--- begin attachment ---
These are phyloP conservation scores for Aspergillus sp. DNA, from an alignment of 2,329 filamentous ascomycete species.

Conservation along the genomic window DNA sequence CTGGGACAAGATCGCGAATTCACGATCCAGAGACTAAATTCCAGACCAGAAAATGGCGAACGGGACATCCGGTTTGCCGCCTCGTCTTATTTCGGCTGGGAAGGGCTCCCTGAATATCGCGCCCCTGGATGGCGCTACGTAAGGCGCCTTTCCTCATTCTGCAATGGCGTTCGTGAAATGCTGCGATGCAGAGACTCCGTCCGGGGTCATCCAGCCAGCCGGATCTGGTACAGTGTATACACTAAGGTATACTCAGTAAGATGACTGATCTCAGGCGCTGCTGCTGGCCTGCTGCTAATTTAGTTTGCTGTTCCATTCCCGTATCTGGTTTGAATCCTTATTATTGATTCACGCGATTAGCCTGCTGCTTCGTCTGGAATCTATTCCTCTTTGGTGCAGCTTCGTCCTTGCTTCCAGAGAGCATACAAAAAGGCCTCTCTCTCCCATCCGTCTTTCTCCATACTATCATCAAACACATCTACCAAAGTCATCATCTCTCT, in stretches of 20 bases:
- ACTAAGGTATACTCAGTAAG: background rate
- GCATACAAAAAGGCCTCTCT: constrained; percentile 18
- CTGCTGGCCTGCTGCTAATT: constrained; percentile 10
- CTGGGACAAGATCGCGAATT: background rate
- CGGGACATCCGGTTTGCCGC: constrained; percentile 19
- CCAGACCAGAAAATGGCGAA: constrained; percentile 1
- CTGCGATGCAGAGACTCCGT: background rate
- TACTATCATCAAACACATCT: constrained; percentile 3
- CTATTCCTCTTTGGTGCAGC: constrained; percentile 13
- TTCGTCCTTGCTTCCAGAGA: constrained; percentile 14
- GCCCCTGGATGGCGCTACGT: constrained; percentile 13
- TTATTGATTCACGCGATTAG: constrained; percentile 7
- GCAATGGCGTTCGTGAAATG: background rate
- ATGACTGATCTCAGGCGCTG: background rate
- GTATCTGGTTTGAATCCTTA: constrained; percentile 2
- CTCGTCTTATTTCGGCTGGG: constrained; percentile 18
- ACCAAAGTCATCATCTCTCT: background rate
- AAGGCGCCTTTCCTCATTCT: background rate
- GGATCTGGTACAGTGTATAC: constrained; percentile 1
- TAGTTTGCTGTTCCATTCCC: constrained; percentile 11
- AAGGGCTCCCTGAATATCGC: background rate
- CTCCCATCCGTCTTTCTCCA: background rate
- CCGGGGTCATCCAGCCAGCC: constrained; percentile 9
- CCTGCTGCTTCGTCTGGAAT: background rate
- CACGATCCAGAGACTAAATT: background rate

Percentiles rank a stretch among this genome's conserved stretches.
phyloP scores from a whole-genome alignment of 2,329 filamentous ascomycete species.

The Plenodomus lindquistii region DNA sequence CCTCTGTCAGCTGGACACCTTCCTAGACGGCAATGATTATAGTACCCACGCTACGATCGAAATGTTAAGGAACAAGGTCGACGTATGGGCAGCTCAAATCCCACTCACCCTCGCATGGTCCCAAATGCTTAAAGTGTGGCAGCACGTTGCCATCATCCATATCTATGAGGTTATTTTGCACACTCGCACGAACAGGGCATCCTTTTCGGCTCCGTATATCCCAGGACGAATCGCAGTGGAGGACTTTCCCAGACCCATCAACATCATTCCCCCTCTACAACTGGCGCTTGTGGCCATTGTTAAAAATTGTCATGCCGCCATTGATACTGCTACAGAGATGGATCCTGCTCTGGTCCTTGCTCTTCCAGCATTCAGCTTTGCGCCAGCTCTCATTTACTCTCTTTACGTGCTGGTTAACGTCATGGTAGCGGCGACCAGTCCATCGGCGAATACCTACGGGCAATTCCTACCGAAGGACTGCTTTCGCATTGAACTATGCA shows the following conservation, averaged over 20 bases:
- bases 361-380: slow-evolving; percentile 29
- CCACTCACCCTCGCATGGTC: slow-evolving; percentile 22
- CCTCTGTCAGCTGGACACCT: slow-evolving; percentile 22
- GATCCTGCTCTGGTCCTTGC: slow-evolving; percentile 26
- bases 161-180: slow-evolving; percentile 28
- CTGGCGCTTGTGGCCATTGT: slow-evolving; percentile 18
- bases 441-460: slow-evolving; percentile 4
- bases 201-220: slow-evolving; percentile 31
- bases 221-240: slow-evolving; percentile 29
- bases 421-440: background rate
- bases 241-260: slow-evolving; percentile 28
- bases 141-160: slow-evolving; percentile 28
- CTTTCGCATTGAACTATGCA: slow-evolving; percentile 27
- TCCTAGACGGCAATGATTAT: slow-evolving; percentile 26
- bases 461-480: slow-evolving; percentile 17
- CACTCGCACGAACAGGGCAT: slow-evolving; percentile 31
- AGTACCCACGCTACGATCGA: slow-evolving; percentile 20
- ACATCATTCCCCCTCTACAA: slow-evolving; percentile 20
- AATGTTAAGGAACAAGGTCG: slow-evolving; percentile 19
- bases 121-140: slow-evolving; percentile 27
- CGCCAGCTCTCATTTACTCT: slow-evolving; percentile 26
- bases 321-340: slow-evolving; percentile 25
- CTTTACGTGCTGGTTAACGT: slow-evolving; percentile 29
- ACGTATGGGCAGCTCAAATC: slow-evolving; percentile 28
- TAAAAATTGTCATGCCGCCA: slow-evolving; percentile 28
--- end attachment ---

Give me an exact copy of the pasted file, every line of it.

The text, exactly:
These are phyloP conservation scores for Aspergillus sp. DNA, from an alignment of 2,329 filamentous ascomycete species.

Conservation along the genomic window DNA sequence CTGGGACAAGATCGCGAATTCACGATCCAGAGACTAAATTCCAGACCAGAAAATGGCGAACGGGACATCCGGTTTGCCGCCTCGTCTTATTTCGGCTGGGAAGGGCTCCCTGAATATCGCGCCCCTGGATGGCGCTACGTAAGGCGCCTTTCCTCATTCTGCAATGGCGTTCGTGAAATGCTGCGATGCAGAGACTCCGTCCGGGGTCATCCAGCCAGCCGGATCTGGTACAGTGTATACACTAAGGTATACTCAGTAAGATGACTGATCTCAGGCGCTGCTGCTGGCCTGCTGCTAATTTAGTTTGCTGTTCCATTCCCGTATCTGGTTTGAATCCTTATTATTGATTCACGCGATTAGCCTGCTGCTTCGTCTGGAATCTATTCCTCTTTGGTGCAGCTTCGTCCTTGCTTCCAGAGAGCATACAAAAAGGCCTCTCTCTCCCATCCGTCTTTCTCCATACTATCATCAAACACATCTACCAAAGTCATCATCTCTCT, in stretches of 20 bases:
- ACTAAGGTATACTCAGTAAG: background rate
- GCATACAAAAAGGCCTCTCT: constrained; percentile 18
- CTGCTGGCCTGCTGCTAATT: constrained; percentile 10
- CTGGGACAAGATCGCGAATT: background rate
- CGGGACATCCGGTTTGCCGC: constrained; percentile 19
- CCAGACCAGAAAATGGCGAA: constrained; percentile 1
- CTGCGATGCAGAGACTCCGT: background rate
- TACTATCATCAAACACATCT: constrained; percentile 3
- CTATTCCTCTTTGGTGCAGC: constrained; percentile 13
- TTCGTCCTTGCTTCCAGAGA: constrained; percentile 14
- GCCCCTGGATGGCGCTACGT: constrained; percentile 13
- TTATTGATTCACGCGATTAG: constrained; percentile 7
- GCAATGGCGTTCGTGAAATG: background rate
- ATGACTGATCTCAGGCGCTG: background rate
- GTATCTGGTTTGAATCCTTA: constrained; percentile 2
- CTCGTCTTATTTCGGCTGGG: constrained; percentile 18
- ACCAAAGTCATCATCTCTCT: background rate
- AAGGCGCCTTTCCTCATTCT: background rate
- GGATCTGGTACAGTGTATAC: constrained; percentile 1
- TAGTTTGCTGTTCCATTCCC: constrained; percentile 11
- AAGGGCTCCCTGAATATCGC: background rate
- CTCCCATCCGTCTTTCTCCA: background rate
- CCGGGGTCATCCAGCCAGCC: constrained; percentile 9
- CCTGCTGCTTCGTCTGGAAT: background rate
- CACGATCCAGAGACTAAATT: background rate

Percentiles rank a stretch among this genome's conserved stretches.
phyloP scores from a whole-genome alignment of 2,329 filamentous ascomycete species.

The Plenodomus lindquistii region DNA sequence CCTCTGTCAGCTGGACACCTTCCTAGACGGCAATGATTATAGTACCCACGCTACGATCGAAATGTTAAGGAACAAGGTCGACGTATGGGCAGCTCAAATCCCACTCACCCTCGCATGGTCCCAAATGCTTAAAGTGTGGCAGCACGTTGCCATCATCCATATCTATGAGGTTATTTTGCACACTCGCACGAACAGGGCATCCTTTTCGGCTCCGTATATCCCAGGACGAATCGCAGTGGAGGACTTTCCCAGACCCATCAACATCATTCCCCCTCTACAACTGGCGCTTGTGGCCATTGTTAAAAATTGTCATGCCGCCATTGATACTGCTACAGAGATGGATCCTGCTCTGGTCCTTGCTCTTCCAGCATTCAGCTTTGCGCCAGCTCTCATTTACTCTCTTTACGTGCTGGTTAACGTCATGGTAGCGGCGACCAGTCCATCGGCGAATACCTACGGGCAATTCCTACCGAAGGACTGCTTTCGCATTGAACTATGCA shows the following conservation, averaged over 20 bases:
- bases 361-380: slow-evolving; percentile 29
- CCACTCACCCTCGCATGGTC: slow-evolving; percentile 22
- CCTCTGTCAGCTGGACACCT: slow-evolving; percentile 22
- GATCCTGCTCTGGTCCTTGC: slow-evolving; percentile 26
- bases 161-180: slow-evolving; percentile 28
- CTGGCGCTTGTGGCCATTGT: slow-evolving; percentile 18
- bases 441-460: slow-evolving; percentile 4
- bases 201-220: slow-evolving; percentile 31
- bases 221-240: slow-evolving; percentile 29
- bases 421-440: background rate
- bases 241-260: slow-evolving; percentile 28
- bases 141-160: slow-evolving; percentile 28
- CTTTCGCATTGAACTATGCA: slow-evolving; percentile 27
- TCCTAGACGGCAATGATTAT: slow-evolving; percentile 26
- bases 461-480: slow-evolving; percentile 17
- CACTCGCACGAACAGGGCAT: slow-evolving; percentile 31
- AGTACCCACGCTACGATCGA: slow-evolving; percentile 20
- ACATCATTCCCCCTCTACAA: slow-evolving; percentile 20
- AATGTTAAGGAACAAGGTCG: slow-evolving; percentile 19
- bases 121-140: slow-evolving; percentile 27
- CGCCAGCTCTCATTTACTCT: slow-evolving; percentile 26
- bases 321-340: slow-evolving; percentile 25
- CTTTACGTGCTGGTTAACGT: slow-evolving; percentile 29
- ACGTATGGGCAGCTCAAATC: slow-evolving; percentile 28
- TAAAAATTGTCATGCCGCCA: slow-evolving; percentile 28